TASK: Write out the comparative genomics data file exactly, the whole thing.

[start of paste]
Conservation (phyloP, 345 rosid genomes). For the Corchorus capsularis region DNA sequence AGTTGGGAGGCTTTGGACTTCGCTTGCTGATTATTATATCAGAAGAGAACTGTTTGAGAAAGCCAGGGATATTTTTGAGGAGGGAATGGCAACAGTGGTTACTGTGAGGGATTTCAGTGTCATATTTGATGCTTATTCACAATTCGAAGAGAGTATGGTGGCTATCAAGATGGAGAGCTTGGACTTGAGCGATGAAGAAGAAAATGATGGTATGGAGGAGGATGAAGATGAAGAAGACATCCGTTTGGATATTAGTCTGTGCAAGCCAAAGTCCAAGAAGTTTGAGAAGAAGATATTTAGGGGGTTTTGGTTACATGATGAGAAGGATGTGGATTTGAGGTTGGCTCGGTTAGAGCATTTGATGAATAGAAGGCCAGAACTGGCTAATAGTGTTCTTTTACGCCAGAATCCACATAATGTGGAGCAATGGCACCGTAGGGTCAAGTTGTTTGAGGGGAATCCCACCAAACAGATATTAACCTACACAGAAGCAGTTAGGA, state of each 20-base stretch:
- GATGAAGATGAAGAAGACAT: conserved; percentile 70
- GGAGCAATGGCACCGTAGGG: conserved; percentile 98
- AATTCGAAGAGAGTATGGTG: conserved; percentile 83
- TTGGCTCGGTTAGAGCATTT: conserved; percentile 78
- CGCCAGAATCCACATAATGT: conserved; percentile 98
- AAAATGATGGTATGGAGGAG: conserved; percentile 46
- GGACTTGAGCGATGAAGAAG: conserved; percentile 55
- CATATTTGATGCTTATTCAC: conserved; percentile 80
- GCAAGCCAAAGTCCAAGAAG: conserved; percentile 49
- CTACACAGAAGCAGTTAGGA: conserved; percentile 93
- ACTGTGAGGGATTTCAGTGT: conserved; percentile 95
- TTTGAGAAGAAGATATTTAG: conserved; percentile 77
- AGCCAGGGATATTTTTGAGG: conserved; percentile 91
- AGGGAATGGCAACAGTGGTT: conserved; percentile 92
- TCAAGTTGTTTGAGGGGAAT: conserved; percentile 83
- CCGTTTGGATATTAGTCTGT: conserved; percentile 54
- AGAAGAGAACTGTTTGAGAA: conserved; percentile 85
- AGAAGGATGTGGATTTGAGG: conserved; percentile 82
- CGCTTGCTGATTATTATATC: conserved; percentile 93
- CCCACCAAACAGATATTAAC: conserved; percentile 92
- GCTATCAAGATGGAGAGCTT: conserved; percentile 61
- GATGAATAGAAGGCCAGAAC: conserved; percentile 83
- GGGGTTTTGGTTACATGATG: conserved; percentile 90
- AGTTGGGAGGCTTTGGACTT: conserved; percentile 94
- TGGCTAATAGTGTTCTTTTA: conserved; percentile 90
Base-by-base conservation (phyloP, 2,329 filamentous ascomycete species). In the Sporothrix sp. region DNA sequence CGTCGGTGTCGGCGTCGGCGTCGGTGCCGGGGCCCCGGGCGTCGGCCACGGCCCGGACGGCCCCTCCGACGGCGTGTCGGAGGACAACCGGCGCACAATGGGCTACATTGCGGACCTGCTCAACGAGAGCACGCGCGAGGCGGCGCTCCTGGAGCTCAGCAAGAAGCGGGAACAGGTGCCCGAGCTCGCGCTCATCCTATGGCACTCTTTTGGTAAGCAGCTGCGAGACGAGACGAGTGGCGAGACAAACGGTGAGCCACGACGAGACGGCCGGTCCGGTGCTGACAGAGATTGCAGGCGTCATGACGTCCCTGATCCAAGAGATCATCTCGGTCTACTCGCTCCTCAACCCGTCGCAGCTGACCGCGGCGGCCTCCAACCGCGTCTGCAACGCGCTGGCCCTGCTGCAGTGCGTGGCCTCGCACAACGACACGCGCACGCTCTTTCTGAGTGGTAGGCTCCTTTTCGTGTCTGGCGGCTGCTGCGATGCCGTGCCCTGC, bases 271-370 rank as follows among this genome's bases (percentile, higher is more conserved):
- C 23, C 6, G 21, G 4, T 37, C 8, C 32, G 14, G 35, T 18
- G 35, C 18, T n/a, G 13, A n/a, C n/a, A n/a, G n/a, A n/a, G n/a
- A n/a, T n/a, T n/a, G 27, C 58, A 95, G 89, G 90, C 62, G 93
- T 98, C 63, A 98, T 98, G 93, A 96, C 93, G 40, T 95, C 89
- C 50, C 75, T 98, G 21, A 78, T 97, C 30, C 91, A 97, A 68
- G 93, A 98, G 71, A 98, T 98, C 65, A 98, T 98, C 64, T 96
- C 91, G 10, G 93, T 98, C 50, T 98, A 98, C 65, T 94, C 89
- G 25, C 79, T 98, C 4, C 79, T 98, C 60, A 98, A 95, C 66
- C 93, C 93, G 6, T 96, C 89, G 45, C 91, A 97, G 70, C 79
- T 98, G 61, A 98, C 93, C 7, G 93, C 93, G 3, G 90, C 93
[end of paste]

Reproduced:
Conservation (phyloP, 345 rosid genomes). For the Corchorus capsularis region DNA sequence AGTTGGGAGGCTTTGGACTTCGCTTGCTGATTATTATATCAGAAGAGAACTGTTTGAGAAAGCCAGGGATATTTTTGAGGAGGGAATGGCAACAGTGGTTACTGTGAGGGATTTCAGTGTCATATTTGATGCTTATTCACAATTCGAAGAGAGTATGGTGGCTATCAAGATGGAGAGCTTGGACTTGAGCGATGAAGAAGAAAATGATGGTATGGAGGAGGATGAAGATGAAGAAGACATCCGTTTGGATATTAGTCTGTGCAAGCCAAAGTCCAAGAAGTTTGAGAAGAAGATATTTAGGGGGTTTTGGTTACATGATGAGAAGGATGTGGATTTGAGGTTGGCTCGGTTAGAGCATTTGATGAATAGAAGGCCAGAACTGGCTAATAGTGTTCTTTTACGCCAGAATCCACATAATGTGGAGCAATGGCACCGTAGGGTCAAGTTGTTTGAGGGGAATCCCACCAAACAGATATTAACCTACACAGAAGCAGTTAGGA, state of each 20-base stretch:
- GATGAAGATGAAGAAGACAT: conserved; percentile 70
- GGAGCAATGGCACCGTAGGG: conserved; percentile 98
- AATTCGAAGAGAGTATGGTG: conserved; percentile 83
- TTGGCTCGGTTAGAGCATTT: conserved; percentile 78
- CGCCAGAATCCACATAATGT: conserved; percentile 98
- AAAATGATGGTATGGAGGAG: conserved; percentile 46
- GGACTTGAGCGATGAAGAAG: conserved; percentile 55
- CATATTTGATGCTTATTCAC: conserved; percentile 80
- GCAAGCCAAAGTCCAAGAAG: conserved; percentile 49
- CTACACAGAAGCAGTTAGGA: conserved; percentile 93
- ACTGTGAGGGATTTCAGTGT: conserved; percentile 95
- TTTGAGAAGAAGATATTTAG: conserved; percentile 77
- AGCCAGGGATATTTTTGAGG: conserved; percentile 91
- AGGGAATGGCAACAGTGGTT: conserved; percentile 92
- TCAAGTTGTTTGAGGGGAAT: conserved; percentile 83
- CCGTTTGGATATTAGTCTGT: conserved; percentile 54
- AGAAGAGAACTGTTTGAGAA: conserved; percentile 85
- AGAAGGATGTGGATTTGAGG: conserved; percentile 82
- CGCTTGCTGATTATTATATC: conserved; percentile 93
- CCCACCAAACAGATATTAAC: conserved; percentile 92
- GCTATCAAGATGGAGAGCTT: conserved; percentile 61
- GATGAATAGAAGGCCAGAAC: conserved; percentile 83
- GGGGTTTTGGTTACATGATG: conserved; percentile 90
- AGTTGGGAGGCTTTGGACTT: conserved; percentile 94
- TGGCTAATAGTGTTCTTTTA: conserved; percentile 90
Base-by-base conservation (phyloP, 2,329 filamentous ascomycete species). In the Sporothrix sp. region DNA sequence CGTCGGTGTCGGCGTCGGCGTCGGTGCCGGGGCCCCGGGCGTCGGCCACGGCCCGGACGGCCCCTCCGACGGCGTGTCGGAGGACAACCGGCGCACAATGGGCTACATTGCGGACCTGCTCAACGAGAGCACGCGCGAGGCGGCGCTCCTGGAGCTCAGCAAGAAGCGGGAACAGGTGCCCGAGCTCGCGCTCATCCTATGGCACTCTTTTGGTAAGCAGCTGCGAGACGAGACGAGTGGCGAGACAAACGGTGAGCCACGACGAGACGGCCGGTCCGGTGCTGACAGAGATTGCAGGCGTCATGACGTCCCTGATCCAAGAGATCATCTCGGTCTACTCGCTCCTCAACCCGTCGCAGCTGACCGCGGCGGCCTCCAACCGCGTCTGCAACGCGCTGGCCCTGCTGCAGTGCGTGGCCTCGCACAACGACACGCGCACGCTCTTTCTGAGTGGTAGGCTCCTTTTCGTGTCTGGCGGCTGCTGCGATGCCGTGCCCTGC, bases 271-370 rank as follows among this genome's bases (percentile, higher is more conserved):
- C 23, C 6, G 21, G 4, T 37, C 8, C 32, G 14, G 35, T 18
- G 35, C 18, T n/a, G 13, A n/a, C n/a, A n/a, G n/a, A n/a, G n/a
- A n/a, T n/a, T n/a, G 27, C 58, A 95, G 89, G 90, C 62, G 93
- T 98, C 63, A 98, T 98, G 93, A 96, C 93, G 40, T 95, C 89
- C 50, C 75, T 98, G 21, A 78, T 97, C 30, C 91, A 97, A 68
- G 93, A 98, G 71, A 98, T 98, C 65, A 98, T 98, C 64, T 96
- C 91, G 10, G 93, T 98, C 50, T 98, A 98, C 65, T 94, C 89
- G 25, C 79, T 98, C 4, C 79, T 98, C 60, A 98, A 95, C 66
- C 93, C 93, G 6, T 96, C 89, G 45, C 91, A 97, G 70, C 79
- T 98, G 61, A 98, C 93, C 7, G 93, C 93, G 3, G 90, C 93